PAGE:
Thomas agreed. It was cool. And we both agreed that yes, yes, the elephant is very, very big.

After taking the photos our handler climbed back up, stepping first on her trunk and then being lifted to her head as if it were the most natural thing in the world. He turned around and showed me a braided ring fashioned from the stiff black hairs from his elephant. "100 baht!" He said proudly, "you look."

Just as he handed it to me, I dropped it, off the elephant, and into the deep grass.

Oh heck.

He obviously thought the same thing. He looked pained for a moment, then, halting our giant gray ride, lept nimbly to the ground and after only a few seconds of searching found the ring.

He carefully handed it to me for the second time. "100 baht OK? Is OK, you like?"

Of course I bought the ring. Happy to. Three bucks. And probably doubled his take for the ride; those folks make almost nothing and were as sweet as could be to us. The little village children had led us by the hand to the elephants and had given Bethy and Thomas tiny flowers.

Yes, I am a sucker for that sort of thing, but you know what? I spend a heck of a lot more than that for a coffee at Starbucks. Happy to hand money directly to those who care, do a good job, and can really use it.

And I'll bet you don't have an elephant hair ring, now, do you? It'll be the hot accessory of next season, just you wait.

After our ride we went back to the elephant stand to get off, and walked down to the river where we stripped down for the even cooler part of the tour.

Yes, there was an even cooler part.

We got to wash the elephants.

Oh yes, we did.

Riding without the metal seat was actually more comfortable, even without anything for me to hold on to. I felt much more connected to my bristly friend.

Thomas had gotten geared up in the smallest life jacket they had, which was still much too big, and after starting out in my arms got to ride with the handler on the head of our beautiful elephant. She had already gotten soap and a scrub from two other riders, and now we were to give her the washdown.

She was obviously looking forward to it, because when she got deep enough into the brown swirling river she suddenly submerged her head with just her trunk sticking up.

Great for her but for Thomas, who was already nervous about going into the water, suddenly the elephant was disappearing under him, and the cold water flooded up. With that his buoyant lifejacket got pushed up around his head and he couldn't see anything.

So, like any self-respecting child, he began to scream bloody murder.

Mike and Bethy made it into the river on their elephant. Mike left his shoes on to stabilise his broken toe. Then the real fun began. Obviously we weren't bathing the elephants; they were bathing us.

Our handler gave Thomas back to me and was explaining with decriptive arm movements that we were about to be doused "for bath, OK, OK?"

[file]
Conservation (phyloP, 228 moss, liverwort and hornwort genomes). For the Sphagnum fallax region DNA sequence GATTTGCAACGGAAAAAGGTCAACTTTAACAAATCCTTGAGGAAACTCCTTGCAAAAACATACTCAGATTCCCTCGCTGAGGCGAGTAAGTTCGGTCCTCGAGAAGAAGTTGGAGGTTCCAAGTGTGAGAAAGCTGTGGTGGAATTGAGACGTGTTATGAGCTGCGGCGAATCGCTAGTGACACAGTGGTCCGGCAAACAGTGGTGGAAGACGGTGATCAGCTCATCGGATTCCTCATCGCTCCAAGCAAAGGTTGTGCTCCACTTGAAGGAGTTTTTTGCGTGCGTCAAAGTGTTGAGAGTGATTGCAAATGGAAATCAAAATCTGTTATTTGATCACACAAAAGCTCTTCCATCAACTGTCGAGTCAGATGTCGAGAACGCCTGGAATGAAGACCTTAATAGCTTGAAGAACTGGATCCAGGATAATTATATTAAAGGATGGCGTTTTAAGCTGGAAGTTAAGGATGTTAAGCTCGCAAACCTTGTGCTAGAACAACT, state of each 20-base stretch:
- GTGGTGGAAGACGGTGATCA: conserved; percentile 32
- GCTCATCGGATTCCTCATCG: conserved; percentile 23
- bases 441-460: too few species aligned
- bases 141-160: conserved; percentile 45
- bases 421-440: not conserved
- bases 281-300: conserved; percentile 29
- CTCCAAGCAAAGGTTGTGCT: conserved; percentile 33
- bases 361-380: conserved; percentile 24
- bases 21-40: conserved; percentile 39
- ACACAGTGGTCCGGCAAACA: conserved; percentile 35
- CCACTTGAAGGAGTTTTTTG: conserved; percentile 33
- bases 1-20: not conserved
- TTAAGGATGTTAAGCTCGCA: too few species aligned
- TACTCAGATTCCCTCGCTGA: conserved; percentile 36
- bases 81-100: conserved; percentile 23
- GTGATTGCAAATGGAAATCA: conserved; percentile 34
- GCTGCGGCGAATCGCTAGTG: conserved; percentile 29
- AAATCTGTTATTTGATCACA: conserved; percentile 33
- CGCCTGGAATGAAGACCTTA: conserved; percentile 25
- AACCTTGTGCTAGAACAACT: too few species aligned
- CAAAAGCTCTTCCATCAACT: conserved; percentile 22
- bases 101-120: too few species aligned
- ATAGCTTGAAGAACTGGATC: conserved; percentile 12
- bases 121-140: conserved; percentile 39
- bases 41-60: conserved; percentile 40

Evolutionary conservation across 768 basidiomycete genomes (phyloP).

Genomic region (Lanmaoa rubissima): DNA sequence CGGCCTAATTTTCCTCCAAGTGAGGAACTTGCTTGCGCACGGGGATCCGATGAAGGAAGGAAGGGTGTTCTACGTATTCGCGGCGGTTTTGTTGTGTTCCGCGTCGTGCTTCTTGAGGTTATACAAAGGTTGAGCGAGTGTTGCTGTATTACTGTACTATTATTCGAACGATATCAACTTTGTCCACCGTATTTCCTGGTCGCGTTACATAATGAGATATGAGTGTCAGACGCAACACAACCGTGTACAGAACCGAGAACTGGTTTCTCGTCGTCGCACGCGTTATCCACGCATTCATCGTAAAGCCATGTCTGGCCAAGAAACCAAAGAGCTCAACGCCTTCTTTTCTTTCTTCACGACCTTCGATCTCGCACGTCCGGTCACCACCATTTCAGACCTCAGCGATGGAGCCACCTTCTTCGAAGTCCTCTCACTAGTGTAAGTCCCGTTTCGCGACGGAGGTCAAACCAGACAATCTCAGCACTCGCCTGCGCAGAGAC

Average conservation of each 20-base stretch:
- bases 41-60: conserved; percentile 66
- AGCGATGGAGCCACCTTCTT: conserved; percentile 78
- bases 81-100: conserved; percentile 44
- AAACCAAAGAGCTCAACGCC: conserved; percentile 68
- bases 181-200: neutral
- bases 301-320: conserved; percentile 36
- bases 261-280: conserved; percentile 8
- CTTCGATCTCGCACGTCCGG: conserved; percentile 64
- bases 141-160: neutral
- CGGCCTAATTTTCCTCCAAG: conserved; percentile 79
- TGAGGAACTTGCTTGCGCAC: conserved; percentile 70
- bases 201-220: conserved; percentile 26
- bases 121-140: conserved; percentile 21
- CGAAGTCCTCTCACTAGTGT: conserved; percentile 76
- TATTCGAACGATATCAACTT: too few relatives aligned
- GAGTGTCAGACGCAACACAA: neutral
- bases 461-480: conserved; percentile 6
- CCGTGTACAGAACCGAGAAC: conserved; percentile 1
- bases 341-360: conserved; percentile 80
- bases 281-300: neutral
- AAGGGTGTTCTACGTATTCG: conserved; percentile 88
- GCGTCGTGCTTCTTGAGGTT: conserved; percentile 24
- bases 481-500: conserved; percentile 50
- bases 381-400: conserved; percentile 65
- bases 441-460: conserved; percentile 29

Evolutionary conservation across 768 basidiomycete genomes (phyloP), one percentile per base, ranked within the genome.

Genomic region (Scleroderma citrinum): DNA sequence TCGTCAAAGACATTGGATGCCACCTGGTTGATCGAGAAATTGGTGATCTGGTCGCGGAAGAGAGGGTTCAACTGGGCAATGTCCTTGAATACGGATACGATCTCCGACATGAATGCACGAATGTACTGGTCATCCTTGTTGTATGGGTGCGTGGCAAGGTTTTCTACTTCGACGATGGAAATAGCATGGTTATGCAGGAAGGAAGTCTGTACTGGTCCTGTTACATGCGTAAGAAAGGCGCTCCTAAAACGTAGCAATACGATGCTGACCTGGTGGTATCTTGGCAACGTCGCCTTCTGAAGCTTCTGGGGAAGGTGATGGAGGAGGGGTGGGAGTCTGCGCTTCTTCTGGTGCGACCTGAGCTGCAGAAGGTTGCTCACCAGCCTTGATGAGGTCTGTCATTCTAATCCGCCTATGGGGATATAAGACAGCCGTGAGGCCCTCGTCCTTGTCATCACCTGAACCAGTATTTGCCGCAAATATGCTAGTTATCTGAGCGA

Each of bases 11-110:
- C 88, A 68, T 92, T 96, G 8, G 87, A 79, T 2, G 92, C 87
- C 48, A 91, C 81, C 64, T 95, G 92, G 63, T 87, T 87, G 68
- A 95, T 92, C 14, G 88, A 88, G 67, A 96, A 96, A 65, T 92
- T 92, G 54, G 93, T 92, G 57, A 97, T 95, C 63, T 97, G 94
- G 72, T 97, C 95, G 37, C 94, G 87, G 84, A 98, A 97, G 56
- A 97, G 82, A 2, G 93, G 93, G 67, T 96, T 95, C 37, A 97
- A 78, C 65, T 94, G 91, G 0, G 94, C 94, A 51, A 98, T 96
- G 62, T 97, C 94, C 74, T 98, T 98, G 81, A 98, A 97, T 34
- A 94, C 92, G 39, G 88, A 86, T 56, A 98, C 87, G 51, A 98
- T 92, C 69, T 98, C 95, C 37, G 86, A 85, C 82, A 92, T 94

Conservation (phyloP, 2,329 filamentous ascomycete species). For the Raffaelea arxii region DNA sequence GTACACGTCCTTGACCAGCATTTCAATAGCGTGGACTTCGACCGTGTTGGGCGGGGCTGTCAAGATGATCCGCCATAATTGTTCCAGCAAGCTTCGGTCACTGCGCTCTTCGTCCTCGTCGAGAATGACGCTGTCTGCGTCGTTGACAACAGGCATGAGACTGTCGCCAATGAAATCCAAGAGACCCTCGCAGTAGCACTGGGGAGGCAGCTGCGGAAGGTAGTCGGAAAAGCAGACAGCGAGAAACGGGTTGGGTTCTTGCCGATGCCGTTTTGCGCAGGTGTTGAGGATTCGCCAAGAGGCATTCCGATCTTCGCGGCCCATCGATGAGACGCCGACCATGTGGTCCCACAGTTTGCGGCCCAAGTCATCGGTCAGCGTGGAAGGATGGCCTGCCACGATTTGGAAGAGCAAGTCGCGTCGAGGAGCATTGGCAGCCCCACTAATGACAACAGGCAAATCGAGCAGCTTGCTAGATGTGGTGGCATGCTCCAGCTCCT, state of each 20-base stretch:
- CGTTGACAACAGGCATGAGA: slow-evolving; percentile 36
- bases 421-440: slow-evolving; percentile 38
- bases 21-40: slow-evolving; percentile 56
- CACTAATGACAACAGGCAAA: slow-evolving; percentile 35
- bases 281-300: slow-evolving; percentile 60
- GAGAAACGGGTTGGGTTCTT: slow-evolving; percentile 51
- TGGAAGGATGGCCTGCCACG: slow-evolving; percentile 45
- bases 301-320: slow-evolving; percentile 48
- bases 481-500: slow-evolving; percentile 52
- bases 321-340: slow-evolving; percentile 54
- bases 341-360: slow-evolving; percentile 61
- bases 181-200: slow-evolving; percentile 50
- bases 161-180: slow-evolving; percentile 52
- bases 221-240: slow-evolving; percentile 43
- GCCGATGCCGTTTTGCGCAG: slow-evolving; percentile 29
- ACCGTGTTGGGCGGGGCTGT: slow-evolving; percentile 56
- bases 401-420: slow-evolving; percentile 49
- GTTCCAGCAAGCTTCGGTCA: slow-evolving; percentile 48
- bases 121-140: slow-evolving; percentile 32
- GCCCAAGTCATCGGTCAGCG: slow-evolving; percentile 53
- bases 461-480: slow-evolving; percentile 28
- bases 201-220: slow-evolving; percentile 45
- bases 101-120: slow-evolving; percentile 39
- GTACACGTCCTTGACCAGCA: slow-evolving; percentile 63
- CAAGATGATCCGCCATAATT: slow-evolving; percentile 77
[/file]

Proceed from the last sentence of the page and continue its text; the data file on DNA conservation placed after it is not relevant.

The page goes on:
I was OK with it but Thomas wasn't.

Thomas clinging like a limpet for dear life.

I didn't know Thomas could scream that loud.

Trunkful after trunkful of cold river water up and over and directly onto us. I think our poor elephant didn't quite get the bath she wanted, but Bethy and Mike's did.

Bethy bracing for the next impact

And now for the action shots:

What cracks me up is the handler getting out of the way and us as tourists getting facefuls. My elephant handler gave up on Thomas, and by extension me, as hopeless and urged his lady from the water.

Thomas, still terrified. Me looking only slightly guilty, and otherwise having a killer time.

Our elephant lumbered up to the stand along a steep hillside that was supposed to make it easy for us tourists to get on and off. I handed Thomas off first, then went up on one knee, sticking the other leg over to the bamboo stand. As soon as I had a toe on it I straightened up and reached for the stand. The elephant, possibly piqued that she'd had to listen to the Thomas noise and that she'd been cheated out of a proper bath, started to walk away.

Now, I had one toe on the stand, all of my weight shifted that direction, and one leg still on the elephant. This was a bad place to be. I was going to fall down between the elephant and the stand and the steep hillside and among the feet of the world's largest land mammal. In the slightly less down direction was the possibility of being squashed like a bug between the elephant and the stand or hill. Neither appealed.

Like a drowning woman grabbing for a lifeline I threw myself towards the man on the stand who was already holding Thomas and grabbed his shirt until I could get both feet on the stand. I am sure it would have been desperately funny if someone had been videorecording us. I should have asked around. At the time though, it was heart-stopping. The elephant handler was already yelling at his elephant who moved back to lean on the stand like she was supposed to, exactly as I was afraid she would had I fallen. I would have been mincemeat for sure. It didn't matter, it was over, and I could even give our large ride a friendly little pat of thanks.

Bethy and Mike got off their elephant in a far more graceful fashion, and I dressed the shivering kids who were happy to be done. One of our fellow riders, a Polish fellow who worked in Bangkok and had brought his mother out for a weekend, told us it was the best time he'd ever had, and that he's ridden elephants many times, but never washed them.

That made me feel pretty good about choosing the tour. I thought it was the experience of a lifetime.

The kids, however, well, they just wanted more garlic bread.

All bundled up after our elephant encounter.

PS. I can't help but recommend a really wonderful and beautifully written tale here: the novel Water For Elephants by Sara Gruen. One of my "read-again" favorites.